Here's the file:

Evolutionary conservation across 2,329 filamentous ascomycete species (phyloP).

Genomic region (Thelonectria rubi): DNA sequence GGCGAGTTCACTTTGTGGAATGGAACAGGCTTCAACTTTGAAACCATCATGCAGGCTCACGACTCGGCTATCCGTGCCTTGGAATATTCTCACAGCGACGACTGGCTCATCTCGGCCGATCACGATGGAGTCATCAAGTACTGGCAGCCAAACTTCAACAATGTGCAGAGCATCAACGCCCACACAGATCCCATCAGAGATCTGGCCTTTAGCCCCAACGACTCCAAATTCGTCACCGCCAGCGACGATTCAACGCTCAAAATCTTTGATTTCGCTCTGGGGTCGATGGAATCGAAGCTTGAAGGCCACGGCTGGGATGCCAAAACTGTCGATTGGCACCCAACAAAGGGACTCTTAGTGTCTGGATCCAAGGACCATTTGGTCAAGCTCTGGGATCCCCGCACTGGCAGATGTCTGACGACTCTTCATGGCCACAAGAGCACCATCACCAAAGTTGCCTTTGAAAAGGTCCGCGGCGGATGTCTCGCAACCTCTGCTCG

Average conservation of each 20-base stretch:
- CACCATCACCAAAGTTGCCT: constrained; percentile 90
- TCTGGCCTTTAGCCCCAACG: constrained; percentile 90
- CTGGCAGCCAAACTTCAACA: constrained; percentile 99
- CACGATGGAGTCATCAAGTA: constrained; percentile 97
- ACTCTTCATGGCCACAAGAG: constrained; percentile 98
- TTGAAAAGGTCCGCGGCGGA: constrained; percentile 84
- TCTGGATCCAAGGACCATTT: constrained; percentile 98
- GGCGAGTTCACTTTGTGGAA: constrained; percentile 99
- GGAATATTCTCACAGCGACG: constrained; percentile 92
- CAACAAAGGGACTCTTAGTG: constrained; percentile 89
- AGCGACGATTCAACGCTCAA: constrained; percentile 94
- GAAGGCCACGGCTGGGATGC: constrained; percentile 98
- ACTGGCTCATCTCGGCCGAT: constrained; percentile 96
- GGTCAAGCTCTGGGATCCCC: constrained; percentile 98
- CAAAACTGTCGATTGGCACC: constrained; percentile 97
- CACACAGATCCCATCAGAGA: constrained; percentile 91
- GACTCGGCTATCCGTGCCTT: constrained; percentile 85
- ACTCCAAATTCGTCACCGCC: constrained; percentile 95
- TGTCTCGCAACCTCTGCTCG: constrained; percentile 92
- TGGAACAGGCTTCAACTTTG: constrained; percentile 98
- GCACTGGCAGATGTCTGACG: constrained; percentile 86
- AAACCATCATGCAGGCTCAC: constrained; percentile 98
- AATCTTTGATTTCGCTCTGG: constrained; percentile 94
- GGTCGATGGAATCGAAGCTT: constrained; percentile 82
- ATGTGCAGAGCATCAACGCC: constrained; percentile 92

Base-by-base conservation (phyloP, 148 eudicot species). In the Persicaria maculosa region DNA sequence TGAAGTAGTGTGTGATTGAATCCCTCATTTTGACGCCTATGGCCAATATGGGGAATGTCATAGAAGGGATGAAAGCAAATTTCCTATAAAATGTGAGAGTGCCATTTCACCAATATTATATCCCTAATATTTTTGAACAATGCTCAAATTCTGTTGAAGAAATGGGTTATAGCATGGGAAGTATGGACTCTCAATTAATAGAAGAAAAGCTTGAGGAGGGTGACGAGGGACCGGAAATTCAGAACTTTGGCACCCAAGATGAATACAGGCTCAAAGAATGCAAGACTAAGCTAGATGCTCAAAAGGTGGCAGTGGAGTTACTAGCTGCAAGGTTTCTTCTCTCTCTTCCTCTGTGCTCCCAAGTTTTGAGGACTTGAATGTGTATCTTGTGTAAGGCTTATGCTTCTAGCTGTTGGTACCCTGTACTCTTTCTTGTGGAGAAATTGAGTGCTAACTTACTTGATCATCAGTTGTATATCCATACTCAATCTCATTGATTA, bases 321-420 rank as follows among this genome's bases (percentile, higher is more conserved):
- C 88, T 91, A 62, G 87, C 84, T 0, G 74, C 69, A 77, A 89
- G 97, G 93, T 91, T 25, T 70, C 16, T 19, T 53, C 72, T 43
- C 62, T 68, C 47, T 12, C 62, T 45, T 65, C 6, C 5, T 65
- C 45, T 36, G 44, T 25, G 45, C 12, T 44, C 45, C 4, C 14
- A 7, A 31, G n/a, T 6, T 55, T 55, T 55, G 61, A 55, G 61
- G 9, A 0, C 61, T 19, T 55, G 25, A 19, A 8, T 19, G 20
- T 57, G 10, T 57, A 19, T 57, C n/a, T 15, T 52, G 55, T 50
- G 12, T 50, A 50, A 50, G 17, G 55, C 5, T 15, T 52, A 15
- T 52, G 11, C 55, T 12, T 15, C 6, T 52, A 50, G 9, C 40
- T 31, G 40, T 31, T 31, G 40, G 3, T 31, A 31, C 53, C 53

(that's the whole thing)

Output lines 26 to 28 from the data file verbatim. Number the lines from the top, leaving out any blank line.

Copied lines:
- AATCTTTGATTTCGCTCTGG: constrained; percentile 94
- GGTCGATGGAATCGAAGCTT: constrained; percentile 82
- ATGTGCAGAGCATCAACGCC: constrained; percentile 92